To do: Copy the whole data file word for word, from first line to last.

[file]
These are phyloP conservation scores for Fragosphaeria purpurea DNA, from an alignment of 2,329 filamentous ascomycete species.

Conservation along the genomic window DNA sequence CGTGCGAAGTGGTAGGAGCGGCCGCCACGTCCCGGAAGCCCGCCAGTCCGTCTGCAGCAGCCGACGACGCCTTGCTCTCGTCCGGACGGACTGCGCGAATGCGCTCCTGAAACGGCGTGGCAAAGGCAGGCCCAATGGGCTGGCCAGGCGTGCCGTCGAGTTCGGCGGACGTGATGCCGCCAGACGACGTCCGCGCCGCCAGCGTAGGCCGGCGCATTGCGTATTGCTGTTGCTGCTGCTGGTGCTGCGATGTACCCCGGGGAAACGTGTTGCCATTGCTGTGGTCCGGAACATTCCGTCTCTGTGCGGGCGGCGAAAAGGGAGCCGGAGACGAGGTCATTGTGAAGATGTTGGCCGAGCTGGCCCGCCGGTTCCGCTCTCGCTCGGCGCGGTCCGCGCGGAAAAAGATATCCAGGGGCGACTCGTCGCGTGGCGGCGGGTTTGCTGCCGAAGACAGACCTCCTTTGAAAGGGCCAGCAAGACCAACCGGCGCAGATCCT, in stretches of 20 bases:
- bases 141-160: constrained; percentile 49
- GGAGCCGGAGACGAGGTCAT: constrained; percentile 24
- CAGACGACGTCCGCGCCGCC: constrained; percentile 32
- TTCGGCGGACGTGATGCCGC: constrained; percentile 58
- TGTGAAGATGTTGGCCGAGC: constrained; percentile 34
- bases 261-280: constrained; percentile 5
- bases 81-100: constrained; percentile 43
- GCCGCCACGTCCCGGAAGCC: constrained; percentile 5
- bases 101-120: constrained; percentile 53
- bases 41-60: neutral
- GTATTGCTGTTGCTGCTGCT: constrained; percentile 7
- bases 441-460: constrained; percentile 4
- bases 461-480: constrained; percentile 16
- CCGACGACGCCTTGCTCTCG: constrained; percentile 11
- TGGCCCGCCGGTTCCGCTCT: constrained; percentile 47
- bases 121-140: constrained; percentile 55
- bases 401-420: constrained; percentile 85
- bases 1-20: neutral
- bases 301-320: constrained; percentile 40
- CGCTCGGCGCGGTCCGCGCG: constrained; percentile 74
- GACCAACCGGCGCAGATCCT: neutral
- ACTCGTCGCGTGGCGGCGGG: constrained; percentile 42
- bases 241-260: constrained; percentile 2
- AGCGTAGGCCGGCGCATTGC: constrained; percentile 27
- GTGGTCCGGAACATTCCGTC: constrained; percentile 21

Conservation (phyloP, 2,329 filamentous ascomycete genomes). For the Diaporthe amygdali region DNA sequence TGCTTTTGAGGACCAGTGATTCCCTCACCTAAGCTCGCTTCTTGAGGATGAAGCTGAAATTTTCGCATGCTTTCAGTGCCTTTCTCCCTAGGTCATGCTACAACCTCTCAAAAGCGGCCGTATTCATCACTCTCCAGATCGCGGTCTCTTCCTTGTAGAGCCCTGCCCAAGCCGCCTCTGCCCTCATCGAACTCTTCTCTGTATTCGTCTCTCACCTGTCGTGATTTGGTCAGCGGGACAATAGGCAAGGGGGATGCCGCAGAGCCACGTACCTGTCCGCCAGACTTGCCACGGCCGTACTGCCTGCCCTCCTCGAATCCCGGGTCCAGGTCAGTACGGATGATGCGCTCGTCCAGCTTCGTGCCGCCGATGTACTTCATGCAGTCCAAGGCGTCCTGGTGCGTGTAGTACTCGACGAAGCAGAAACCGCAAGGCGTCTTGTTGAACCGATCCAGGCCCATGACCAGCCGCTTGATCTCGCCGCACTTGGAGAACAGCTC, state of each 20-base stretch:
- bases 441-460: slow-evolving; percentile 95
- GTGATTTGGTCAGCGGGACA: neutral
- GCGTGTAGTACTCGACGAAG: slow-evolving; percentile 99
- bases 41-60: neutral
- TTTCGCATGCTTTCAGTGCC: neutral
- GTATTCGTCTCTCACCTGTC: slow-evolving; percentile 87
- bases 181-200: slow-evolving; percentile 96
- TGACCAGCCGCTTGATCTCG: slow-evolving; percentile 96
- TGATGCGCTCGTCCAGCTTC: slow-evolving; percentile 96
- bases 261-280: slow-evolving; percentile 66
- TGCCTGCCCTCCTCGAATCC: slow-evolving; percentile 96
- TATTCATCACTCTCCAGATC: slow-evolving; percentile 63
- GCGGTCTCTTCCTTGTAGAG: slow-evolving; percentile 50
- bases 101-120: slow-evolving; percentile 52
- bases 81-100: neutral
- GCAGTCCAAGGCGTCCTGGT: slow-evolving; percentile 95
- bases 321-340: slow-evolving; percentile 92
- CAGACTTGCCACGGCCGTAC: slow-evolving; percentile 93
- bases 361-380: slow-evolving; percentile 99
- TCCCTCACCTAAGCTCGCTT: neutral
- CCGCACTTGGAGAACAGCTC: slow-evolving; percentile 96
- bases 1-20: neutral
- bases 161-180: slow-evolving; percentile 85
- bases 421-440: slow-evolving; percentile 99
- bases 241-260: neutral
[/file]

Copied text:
These are phyloP conservation scores for Fragosphaeria purpurea DNA, from an alignment of 2,329 filamentous ascomycete species.

Conservation along the genomic window DNA sequence CGTGCGAAGTGGTAGGAGCGGCCGCCACGTCCCGGAAGCCCGCCAGTCCGTCTGCAGCAGCCGACGACGCCTTGCTCTCGTCCGGACGGACTGCGCGAATGCGCTCCTGAAACGGCGTGGCAAAGGCAGGCCCAATGGGCTGGCCAGGCGTGCCGTCGAGTTCGGCGGACGTGATGCCGCCAGACGACGTCCGCGCCGCCAGCGTAGGCCGGCGCATTGCGTATTGCTGTTGCTGCTGCTGGTGCTGCGATGTACCCCGGGGAAACGTGTTGCCATTGCTGTGGTCCGGAACATTCCGTCTCTGTGCGGGCGGCGAAAAGGGAGCCGGAGACGAGGTCATTGTGAAGATGTTGGCCGAGCTGGCCCGCCGGTTCCGCTCTCGCTCGGCGCGGTCCGCGCGGAAAAAGATATCCAGGGGCGACTCGTCGCGTGGCGGCGGGTTTGCTGCCGAAGACAGACCTCCTTTGAAAGGGCCAGCAAGACCAACCGGCGCAGATCCT, in stretches of 20 bases:
- bases 141-160: constrained; percentile 49
- GGAGCCGGAGACGAGGTCAT: constrained; percentile 24
- CAGACGACGTCCGCGCCGCC: constrained; percentile 32
- TTCGGCGGACGTGATGCCGC: constrained; percentile 58
- TGTGAAGATGTTGGCCGAGC: constrained; percentile 34
- bases 261-280: constrained; percentile 5
- bases 81-100: constrained; percentile 43
- GCCGCCACGTCCCGGAAGCC: constrained; percentile 5
- bases 101-120: constrained; percentile 53
- bases 41-60: neutral
- GTATTGCTGTTGCTGCTGCT: constrained; percentile 7
- bases 441-460: constrained; percentile 4
- bases 461-480: constrained; percentile 16
- CCGACGACGCCTTGCTCTCG: constrained; percentile 11
- TGGCCCGCCGGTTCCGCTCT: constrained; percentile 47
- bases 121-140: constrained; percentile 55
- bases 401-420: constrained; percentile 85
- bases 1-20: neutral
- bases 301-320: constrained; percentile 40
- CGCTCGGCGCGGTCCGCGCG: constrained; percentile 74
- GACCAACCGGCGCAGATCCT: neutral
- ACTCGTCGCGTGGCGGCGGG: constrained; percentile 42
- bases 241-260: constrained; percentile 2
- AGCGTAGGCCGGCGCATTGC: constrained; percentile 27
- GTGGTCCGGAACATTCCGTC: constrained; percentile 21

Conservation (phyloP, 2,329 filamentous ascomycete genomes). For the Diaporthe amygdali region DNA sequence TGCTTTTGAGGACCAGTGATTCCCTCACCTAAGCTCGCTTCTTGAGGATGAAGCTGAAATTTTCGCATGCTTTCAGTGCCTTTCTCCCTAGGTCATGCTACAACCTCTCAAAAGCGGCCGTATTCATCACTCTCCAGATCGCGGTCTCTTCCTTGTAGAGCCCTGCCCAAGCCGCCTCTGCCCTCATCGAACTCTTCTCTGTATTCGTCTCTCACCTGTCGTGATTTGGTCAGCGGGACAATAGGCAAGGGGGATGCCGCAGAGCCACGTACCTGTCCGCCAGACTTGCCACGGCCGTACTGCCTGCCCTCCTCGAATCCCGGGTCCAGGTCAGTACGGATGATGCGCTCGTCCAGCTTCGTGCCGCCGATGTACTTCATGCAGTCCAAGGCGTCCTGGTGCGTGTAGTACTCGACGAAGCAGAAACCGCAAGGCGTCTTGTTGAACCGATCCAGGCCCATGACCAGCCGCTTGATCTCGCCGCACTTGGAGAACAGCTC, state of each 20-base stretch:
- bases 441-460: slow-evolving; percentile 95
- GTGATTTGGTCAGCGGGACA: neutral
- GCGTGTAGTACTCGACGAAG: slow-evolving; percentile 99
- bases 41-60: neutral
- TTTCGCATGCTTTCAGTGCC: neutral
- GTATTCGTCTCTCACCTGTC: slow-evolving; percentile 87
- bases 181-200: slow-evolving; percentile 96
- TGACCAGCCGCTTGATCTCG: slow-evolving; percentile 96
- TGATGCGCTCGTCCAGCTTC: slow-evolving; percentile 96
- bases 261-280: slow-evolving; percentile 66
- TGCCTGCCCTCCTCGAATCC: slow-evolving; percentile 96
- TATTCATCACTCTCCAGATC: slow-evolving; percentile 63
- GCGGTCTCTTCCTTGTAGAG: slow-evolving; percentile 50
- bases 101-120: slow-evolving; percentile 52
- bases 81-100: neutral
- GCAGTCCAAGGCGTCCTGGT: slow-evolving; percentile 95
- bases 321-340: slow-evolving; percentile 92
- CAGACTTGCCACGGCCGTAC: slow-evolving; percentile 93
- bases 361-380: slow-evolving; percentile 99
- TCCCTCACCTAAGCTCGCTT: neutral
- CCGCACTTGGAGAACAGCTC: slow-evolving; percentile 96
- bases 1-20: neutral
- bases 161-180: slow-evolving; percentile 85
- bases 421-440: slow-evolving; percentile 99
- bases 241-260: neutral